Role of the Board:

The Environmental Appeals Board of Alberta is an independent administrative agency with legislative authority to hear appeals from decisions made under the Environmental Protection and Enhancement Act, the Water Act, the Emissions Management and Climate Resilience Act, which are administered by Alberta Environment and Protected Areas. It also hears appeals from decisions made under the Government Organization Act, Schedule 5, section 6, regarding enforcement orders relating to Restricted Development Areas.

Generally, the Board has the power to make recommendations to the Minister of Environment and Protected Areas on matters brought before it, and the Minister makes the final decision. On matters relating to requests for confidentiality, administrative penalties, preliminary motions, and cost applications, the Board makes the final decision.

The Board will encourage mediation meetings where possible and provide clear, consistent and timely adjudication when necessary.

The Environmental Protection and Enhancement Act (EPEA) was proclaimed in September 1993, after extensive consultation with industry, community and environment groups, and the general public. The public consultation process made it clear that both industry and the public had concerns about how they would be affected by EPEA. Regulated industries were concerned they would be treated unfairly by government regulators and be required to meet unreasonably stringent requirements, which would add to the cost of doing business. Individuals and groups concerned about the environment, such as fish and game associations, recreational groups and conservation organizations, were also concerned. They told the review panels they wanted an independent appeal process as a way to have a say in the approval of projects that might degrade the environment. The Board was created to respond to these concerns.

In 1995, the scope of the Board's mandate was expanded with the implementation of the Government Organization Act, Schedule 5, Section 6, under which the Board can hear appeals of enforcement orders relating to Restricted Development Areas.

The Board's purview was further expanded in January 1999, with the coming into force of the Water Act, which contains a mechanism for appealing water related approvals, preliminary certificates, licences, diversion of water, and enforcement matters to the Board. It is evident that the quantity, use, and management of water in Alberta are becoming more contentious issues which are influenced by a variety of factors. However, decisions on appropriate usage of Alberta's water supply are within the realm of human influence and, as such, there are differing opinions on what constitutes appropriate use and management of Alberta's water supply. As a result, the number of water related appeals is an increasingly large aspect of the Board's business, a challenge which the Board has met with the same standard of fairness and efficiency with which it has been processing EPEA appeals since 1993.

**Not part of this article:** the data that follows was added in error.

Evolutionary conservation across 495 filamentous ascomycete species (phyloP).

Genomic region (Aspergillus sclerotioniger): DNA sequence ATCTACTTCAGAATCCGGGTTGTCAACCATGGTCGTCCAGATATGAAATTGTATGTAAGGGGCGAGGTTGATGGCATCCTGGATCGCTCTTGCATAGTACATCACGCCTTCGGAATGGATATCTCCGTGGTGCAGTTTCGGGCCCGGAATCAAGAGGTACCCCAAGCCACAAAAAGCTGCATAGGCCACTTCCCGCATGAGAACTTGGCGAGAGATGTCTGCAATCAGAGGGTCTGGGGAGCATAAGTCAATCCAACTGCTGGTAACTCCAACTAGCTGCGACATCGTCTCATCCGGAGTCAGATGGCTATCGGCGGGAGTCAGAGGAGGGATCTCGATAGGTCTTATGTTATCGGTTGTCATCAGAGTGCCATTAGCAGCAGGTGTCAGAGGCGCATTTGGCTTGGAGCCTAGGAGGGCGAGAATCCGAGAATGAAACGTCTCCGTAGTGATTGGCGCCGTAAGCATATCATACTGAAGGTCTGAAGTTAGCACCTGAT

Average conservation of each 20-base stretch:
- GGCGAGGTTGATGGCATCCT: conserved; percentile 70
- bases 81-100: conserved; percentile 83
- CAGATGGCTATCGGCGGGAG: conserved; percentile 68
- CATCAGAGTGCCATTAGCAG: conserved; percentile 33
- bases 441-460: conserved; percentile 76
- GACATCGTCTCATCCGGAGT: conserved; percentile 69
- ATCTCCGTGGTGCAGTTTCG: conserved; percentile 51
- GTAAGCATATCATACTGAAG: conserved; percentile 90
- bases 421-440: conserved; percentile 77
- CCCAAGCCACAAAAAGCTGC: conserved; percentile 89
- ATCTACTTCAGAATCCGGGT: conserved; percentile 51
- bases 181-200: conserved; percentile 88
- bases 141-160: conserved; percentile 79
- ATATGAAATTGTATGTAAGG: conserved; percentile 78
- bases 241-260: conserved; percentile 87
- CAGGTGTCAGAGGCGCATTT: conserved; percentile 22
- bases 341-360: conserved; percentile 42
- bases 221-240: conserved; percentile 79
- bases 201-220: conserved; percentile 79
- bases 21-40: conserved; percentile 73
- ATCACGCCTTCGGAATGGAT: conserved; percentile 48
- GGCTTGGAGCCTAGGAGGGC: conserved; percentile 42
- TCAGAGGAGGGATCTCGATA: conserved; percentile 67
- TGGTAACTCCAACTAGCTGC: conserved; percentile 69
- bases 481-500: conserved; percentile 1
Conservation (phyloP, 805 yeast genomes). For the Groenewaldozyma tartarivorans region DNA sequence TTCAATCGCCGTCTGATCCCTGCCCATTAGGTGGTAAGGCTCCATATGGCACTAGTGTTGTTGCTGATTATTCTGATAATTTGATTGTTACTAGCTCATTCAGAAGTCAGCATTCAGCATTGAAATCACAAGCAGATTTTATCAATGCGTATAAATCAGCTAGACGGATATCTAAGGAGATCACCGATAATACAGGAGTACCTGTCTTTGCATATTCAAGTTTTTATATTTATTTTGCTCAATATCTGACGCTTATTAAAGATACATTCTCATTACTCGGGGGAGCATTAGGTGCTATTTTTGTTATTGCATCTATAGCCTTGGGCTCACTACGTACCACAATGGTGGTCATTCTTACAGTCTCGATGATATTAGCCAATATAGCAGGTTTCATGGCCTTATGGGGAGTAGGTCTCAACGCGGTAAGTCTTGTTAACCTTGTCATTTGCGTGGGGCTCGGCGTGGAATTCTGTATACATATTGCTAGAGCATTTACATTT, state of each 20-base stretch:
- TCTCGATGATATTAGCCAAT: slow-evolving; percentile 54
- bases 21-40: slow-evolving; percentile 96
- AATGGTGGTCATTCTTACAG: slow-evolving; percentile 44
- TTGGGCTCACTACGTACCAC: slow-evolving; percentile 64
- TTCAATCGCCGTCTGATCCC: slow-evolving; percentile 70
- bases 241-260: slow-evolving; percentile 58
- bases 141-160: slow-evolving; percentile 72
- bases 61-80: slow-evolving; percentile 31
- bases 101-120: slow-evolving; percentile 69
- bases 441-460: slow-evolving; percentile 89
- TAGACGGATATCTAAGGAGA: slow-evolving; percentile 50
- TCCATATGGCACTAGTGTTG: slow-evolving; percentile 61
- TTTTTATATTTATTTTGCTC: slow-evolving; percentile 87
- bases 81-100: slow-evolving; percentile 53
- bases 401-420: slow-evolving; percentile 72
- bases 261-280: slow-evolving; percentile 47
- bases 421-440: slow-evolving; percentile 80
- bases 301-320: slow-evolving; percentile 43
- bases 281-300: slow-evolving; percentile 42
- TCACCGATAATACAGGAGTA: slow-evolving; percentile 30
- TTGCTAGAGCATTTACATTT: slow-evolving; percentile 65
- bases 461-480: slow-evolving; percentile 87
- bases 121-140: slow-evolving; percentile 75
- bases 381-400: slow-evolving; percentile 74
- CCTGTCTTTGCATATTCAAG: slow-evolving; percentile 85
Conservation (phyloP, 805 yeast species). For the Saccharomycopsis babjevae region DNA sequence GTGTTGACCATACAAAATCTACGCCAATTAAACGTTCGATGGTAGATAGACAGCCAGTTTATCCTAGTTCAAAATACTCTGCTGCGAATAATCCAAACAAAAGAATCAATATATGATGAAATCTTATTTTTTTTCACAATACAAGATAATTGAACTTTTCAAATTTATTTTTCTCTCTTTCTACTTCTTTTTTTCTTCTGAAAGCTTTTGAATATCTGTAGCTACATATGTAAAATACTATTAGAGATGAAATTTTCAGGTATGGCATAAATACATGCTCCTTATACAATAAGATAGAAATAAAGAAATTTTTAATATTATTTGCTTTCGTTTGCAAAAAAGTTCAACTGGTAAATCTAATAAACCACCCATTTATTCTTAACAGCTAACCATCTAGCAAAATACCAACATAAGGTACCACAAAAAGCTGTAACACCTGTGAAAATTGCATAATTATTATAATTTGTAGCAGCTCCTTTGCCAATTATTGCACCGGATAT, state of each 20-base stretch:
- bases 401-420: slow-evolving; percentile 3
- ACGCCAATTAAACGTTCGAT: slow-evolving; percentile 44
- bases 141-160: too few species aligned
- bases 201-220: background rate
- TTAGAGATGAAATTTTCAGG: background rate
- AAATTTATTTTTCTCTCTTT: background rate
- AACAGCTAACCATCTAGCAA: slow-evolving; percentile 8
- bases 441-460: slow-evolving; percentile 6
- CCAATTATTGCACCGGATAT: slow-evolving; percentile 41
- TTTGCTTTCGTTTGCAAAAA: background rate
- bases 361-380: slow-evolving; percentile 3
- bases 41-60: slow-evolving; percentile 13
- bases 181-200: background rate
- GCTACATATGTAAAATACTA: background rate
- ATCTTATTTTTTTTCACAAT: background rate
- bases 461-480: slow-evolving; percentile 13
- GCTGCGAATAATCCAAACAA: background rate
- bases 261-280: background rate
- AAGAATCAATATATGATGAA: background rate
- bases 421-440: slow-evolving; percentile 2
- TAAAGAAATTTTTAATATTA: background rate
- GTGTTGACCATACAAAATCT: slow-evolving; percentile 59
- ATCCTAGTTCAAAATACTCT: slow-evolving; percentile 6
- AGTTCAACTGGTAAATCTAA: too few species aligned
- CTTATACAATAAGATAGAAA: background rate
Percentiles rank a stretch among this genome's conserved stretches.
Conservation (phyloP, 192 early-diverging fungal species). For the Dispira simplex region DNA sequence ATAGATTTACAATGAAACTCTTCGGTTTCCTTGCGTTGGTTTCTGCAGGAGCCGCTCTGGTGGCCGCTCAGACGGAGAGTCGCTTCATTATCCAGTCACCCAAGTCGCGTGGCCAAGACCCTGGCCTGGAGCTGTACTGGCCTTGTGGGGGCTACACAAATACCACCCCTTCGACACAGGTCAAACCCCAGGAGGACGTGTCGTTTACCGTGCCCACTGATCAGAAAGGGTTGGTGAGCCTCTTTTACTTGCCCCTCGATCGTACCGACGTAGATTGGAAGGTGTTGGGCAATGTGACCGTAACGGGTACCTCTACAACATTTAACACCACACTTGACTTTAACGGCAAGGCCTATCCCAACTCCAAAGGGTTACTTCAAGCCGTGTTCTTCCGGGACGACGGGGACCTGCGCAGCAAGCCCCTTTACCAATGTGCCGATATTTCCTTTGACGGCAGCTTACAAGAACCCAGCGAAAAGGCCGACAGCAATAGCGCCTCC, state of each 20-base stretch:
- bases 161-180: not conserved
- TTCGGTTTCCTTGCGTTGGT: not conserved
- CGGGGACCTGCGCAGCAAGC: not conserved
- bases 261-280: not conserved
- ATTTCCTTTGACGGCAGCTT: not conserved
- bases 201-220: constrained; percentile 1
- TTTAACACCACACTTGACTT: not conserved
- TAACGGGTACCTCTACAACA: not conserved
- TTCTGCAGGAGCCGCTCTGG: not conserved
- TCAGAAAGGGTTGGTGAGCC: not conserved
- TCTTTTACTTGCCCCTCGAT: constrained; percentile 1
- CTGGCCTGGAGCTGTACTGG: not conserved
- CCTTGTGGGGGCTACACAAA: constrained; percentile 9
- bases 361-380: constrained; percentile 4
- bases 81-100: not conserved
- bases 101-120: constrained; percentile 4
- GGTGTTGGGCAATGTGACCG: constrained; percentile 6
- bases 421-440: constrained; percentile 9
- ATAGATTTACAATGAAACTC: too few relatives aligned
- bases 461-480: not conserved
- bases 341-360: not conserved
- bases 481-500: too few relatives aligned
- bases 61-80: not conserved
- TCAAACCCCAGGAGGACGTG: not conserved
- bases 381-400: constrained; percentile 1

In April 2007, the Board's powers were further expanded in response to climate change issues under the Climate Change and Emissions Management Act, now the Emissions Management and Climate Resilience Act (EMCRA). The Board may now hear appeals under section 42 of the EMCRA regarding compliance orders and administrative penalties. It is expected that as this area of the law continues to develop, the Board will play an important role in ensuring that the approach to environmental stewardship taken under EPEA and the Water Act is extended to climate issues.

The provisions relating to the Board are found in Part 4 of EPEA, Schedule 5 of the Government Organization Act, Part 9 of the Water Act, and Section 42 of EMCRA. The main regulation to provide specifics on the Board is the Environmental Appeal Board Regulation. The Board has statutory authority to hear appeals of administrative decisions made about matters regulated by EPEA, the Government Organization Act, the Water Act, and the Emissions Management and Climate Resilience Act.

In carrying out its functions, the Board has all the powers of a commissioner under the Public Inquiries Act, including the ability to retain experts to assist with matters before the Board and to compel persons or evidence to be brought before the Board. Although it is not subject to the provisions of the Administrative Procedures Act, the Board has an obligation to operate in accordance with the principles of natural justice. Although the Courts retain the power to review Board decisions to make sure they conform the legislation, they cannot change the Board's findings within the legislation.

The Environmental Appeals Board is a quasi-judicial body. The Board is a judicial body that makes judgments about the rights and responsibilities and in some cases, liabilities of the parties that appear before it. It recognizes that the Board, like a Court, must decide appeals by hearing and weighing facts and arguments, and by applying those facts to the legislation, which it may have to interpret. It is a quasi-judicial body because it is different from a court; the legislature has specifically given responsibility for environmental appeals to a tribunal consisting of members with expertise in that field.